Have you ever wanted to sail away across the water? For people today, sailing is something that's done for fun, but not so long ago sailing ships were the only practical way to travel across the vast oceans. For sailors to rely on only wind power called for courage, intelligence, stamina, and strength.
How Did They Know Where to Go?
When you're at sea, completely surrounded by ocean waters, it can be easy to get lost. Today, big ships depend on sophisticated electronics to tell them where to go. But in the old days, there were only a few simple ways to tell direction. Sometimes, yes, they had maps. But think about the maps they had-when they had them! For the first voyagers, there were no maps. These explorers had to make them up as they went along for the next wave of travelers. Sometimes the maps were accurate, but often they were sized wrong, and mistakes were made.
Star charts were a good way for explorers to check locations. For thousands of years, people have seen patterns in the stars which have helped them find their way at night. Click here for star charts from NASA. You'll see that there are different star charts for different times of the year. As the Earth moves around the sun through the year, the places we see the stars is different. If you lived in another part of the world, you would see very different patterns.
A compass was another way to check direction. The very oldest compasses were called lodestones, and they were naturally magnetized pieces of iron ore which would always point to magnetic north, which is NOT the same as true north, but it seemed to be close enough for most purposes. You can read more about lodestones here.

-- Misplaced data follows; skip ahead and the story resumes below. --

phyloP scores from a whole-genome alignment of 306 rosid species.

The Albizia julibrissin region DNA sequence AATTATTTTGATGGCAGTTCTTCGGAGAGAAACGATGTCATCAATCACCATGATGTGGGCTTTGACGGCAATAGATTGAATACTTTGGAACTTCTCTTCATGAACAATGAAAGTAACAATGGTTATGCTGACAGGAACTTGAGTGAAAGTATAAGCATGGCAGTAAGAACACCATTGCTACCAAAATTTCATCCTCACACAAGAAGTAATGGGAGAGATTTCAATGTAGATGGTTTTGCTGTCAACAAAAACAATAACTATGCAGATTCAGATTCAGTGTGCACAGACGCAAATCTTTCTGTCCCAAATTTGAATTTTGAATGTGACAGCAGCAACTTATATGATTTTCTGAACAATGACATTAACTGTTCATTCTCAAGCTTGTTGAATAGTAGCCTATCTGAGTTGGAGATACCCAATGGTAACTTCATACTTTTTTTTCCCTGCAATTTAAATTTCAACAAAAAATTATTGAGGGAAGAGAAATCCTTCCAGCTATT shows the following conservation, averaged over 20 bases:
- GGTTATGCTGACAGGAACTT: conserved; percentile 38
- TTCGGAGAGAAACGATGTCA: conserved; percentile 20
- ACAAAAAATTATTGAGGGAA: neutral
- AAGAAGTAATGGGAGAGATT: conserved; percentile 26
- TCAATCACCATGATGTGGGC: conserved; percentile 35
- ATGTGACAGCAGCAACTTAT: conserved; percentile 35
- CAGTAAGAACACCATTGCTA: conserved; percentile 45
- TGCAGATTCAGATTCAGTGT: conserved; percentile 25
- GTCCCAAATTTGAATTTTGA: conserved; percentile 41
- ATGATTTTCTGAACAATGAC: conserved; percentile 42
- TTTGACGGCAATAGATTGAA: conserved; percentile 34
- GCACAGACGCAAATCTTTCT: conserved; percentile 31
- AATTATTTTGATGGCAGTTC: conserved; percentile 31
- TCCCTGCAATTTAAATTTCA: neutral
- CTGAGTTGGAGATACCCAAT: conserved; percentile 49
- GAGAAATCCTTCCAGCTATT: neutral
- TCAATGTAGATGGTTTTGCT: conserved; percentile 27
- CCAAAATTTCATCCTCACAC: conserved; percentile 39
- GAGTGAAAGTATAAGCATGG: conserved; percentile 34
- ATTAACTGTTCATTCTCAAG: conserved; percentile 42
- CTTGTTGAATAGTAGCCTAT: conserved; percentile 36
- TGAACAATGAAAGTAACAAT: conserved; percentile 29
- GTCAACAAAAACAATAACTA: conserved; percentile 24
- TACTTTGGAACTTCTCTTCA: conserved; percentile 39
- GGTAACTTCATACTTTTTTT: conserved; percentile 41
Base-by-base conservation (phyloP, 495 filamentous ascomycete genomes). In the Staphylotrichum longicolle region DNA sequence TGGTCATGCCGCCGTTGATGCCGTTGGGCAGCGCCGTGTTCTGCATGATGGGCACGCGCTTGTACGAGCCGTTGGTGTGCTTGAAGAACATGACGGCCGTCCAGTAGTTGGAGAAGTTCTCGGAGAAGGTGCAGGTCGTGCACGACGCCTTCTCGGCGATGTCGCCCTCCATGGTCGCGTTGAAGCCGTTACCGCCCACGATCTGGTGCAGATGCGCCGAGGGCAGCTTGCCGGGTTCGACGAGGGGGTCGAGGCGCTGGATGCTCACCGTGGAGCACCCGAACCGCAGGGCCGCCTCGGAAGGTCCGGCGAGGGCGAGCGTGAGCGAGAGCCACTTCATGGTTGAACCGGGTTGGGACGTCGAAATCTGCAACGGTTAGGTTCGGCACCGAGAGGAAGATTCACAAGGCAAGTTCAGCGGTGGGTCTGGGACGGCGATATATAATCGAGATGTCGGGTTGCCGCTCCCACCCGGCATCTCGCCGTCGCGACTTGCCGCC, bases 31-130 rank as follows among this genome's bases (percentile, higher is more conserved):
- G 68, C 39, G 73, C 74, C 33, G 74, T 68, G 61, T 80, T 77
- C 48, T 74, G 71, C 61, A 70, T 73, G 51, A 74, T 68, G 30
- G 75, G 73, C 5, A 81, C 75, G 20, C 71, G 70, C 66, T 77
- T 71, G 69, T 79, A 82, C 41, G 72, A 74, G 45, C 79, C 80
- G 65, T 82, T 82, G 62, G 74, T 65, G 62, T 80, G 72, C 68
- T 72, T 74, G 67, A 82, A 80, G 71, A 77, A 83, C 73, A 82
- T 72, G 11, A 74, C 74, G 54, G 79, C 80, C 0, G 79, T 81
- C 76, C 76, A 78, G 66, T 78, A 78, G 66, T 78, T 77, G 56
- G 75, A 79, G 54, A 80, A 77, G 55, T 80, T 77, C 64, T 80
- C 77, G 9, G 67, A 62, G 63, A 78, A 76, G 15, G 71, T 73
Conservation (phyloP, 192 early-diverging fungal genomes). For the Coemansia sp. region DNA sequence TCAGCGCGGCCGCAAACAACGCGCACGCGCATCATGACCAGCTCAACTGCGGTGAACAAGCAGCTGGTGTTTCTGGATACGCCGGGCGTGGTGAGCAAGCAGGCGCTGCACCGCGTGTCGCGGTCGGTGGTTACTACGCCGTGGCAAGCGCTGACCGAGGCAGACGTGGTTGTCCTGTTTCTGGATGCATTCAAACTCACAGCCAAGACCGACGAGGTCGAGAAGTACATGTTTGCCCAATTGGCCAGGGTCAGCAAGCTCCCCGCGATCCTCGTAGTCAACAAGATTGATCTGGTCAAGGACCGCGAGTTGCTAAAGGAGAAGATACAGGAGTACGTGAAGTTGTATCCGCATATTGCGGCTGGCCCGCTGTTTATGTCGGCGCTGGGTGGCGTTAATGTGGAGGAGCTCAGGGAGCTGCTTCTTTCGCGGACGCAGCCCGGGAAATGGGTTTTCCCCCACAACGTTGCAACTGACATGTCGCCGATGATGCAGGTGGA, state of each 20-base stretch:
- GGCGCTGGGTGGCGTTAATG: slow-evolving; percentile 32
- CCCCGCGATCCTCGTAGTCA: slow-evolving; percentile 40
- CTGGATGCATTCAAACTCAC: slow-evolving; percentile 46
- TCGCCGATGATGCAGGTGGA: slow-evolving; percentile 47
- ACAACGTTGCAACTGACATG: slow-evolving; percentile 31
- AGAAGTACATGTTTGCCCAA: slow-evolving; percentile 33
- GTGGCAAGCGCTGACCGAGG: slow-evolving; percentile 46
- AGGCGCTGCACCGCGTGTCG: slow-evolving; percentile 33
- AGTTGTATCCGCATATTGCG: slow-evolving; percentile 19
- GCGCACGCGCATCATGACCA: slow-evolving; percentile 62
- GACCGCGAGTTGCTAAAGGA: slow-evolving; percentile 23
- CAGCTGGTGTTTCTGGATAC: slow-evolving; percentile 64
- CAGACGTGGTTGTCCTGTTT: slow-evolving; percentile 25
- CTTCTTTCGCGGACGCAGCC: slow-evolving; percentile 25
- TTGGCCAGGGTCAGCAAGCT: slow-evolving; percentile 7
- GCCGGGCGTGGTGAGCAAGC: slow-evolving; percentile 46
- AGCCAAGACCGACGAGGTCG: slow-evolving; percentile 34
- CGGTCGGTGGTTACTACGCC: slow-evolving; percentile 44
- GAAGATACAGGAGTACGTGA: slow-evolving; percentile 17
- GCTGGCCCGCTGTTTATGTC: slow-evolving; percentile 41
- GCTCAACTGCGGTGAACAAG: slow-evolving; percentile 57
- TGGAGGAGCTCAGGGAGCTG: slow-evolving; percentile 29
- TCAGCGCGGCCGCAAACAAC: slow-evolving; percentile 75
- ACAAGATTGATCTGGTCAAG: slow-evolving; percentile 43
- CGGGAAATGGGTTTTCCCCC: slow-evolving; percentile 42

You can make your own compass by using a magnet, a paperclip, and a few other things from around the house. Click here for directions!
No Wind, No Sail
Ever found yourself asking, "WHEN will we GET there?" If you were traveling by sailing ship, the answer could be a really long time. If there was no wind to push the ship's sails, the crew and the passengers were out of luck! Then there was the problem of the wind's direction. Depending on which way it blew, the wind could make sailing easy going or hard.
Sailors would change the sails around constantly (called "tacking") to use what wind they had to move more or less forward, often in a zig-zag pattern. Sailing ships that had no wind for a long time were said to be "becalmed." This happened to Christopher Columbus, and it scared his crew so much they wanted to mutiny.
Want to see how often the wind changes direction? You can make this weathervane to check it out. Use your compass to mark the base's points-North, South, East, and West.
Take a Ride on a Tall Ship
You may be lucky enough to live in or travel to a state that has a tall ship available for public sailing. In our area, a two-hour drive north or southeast can take you to a tall ship ride to remember always. The American Rover at Norfolk sets red sails and is based on a 19th century cargo schooner.
The Pride of Baltimore II is a replica of a Baltimore Clipper, the kind of ship that helped the United States to win the War of 1812. While you're at the harbor, be sure to pay a visit to Fort McHenry. Its defense inspired Francis Scott Key to write The Star-Spangled Banner.
The library has lots of books about adventures at sea. Click here for our booklist, Sailing the Ocean Blue.
Find More Sailing Fun Online
Backyard Wooden Boat
A step-by-step guide to making a balsa-wood sailboat that can float in small streams and ponds.
Grog's Boating Knots
Every sailor needs to know how to tie knots. This site has step-by-step instructions.
Smith's Master Index of Maritime Museum Websites
Can't get enough of life at sea? There are many, many museums that can help you learn more-not just about sailing ships, but about all kinds of watercraft.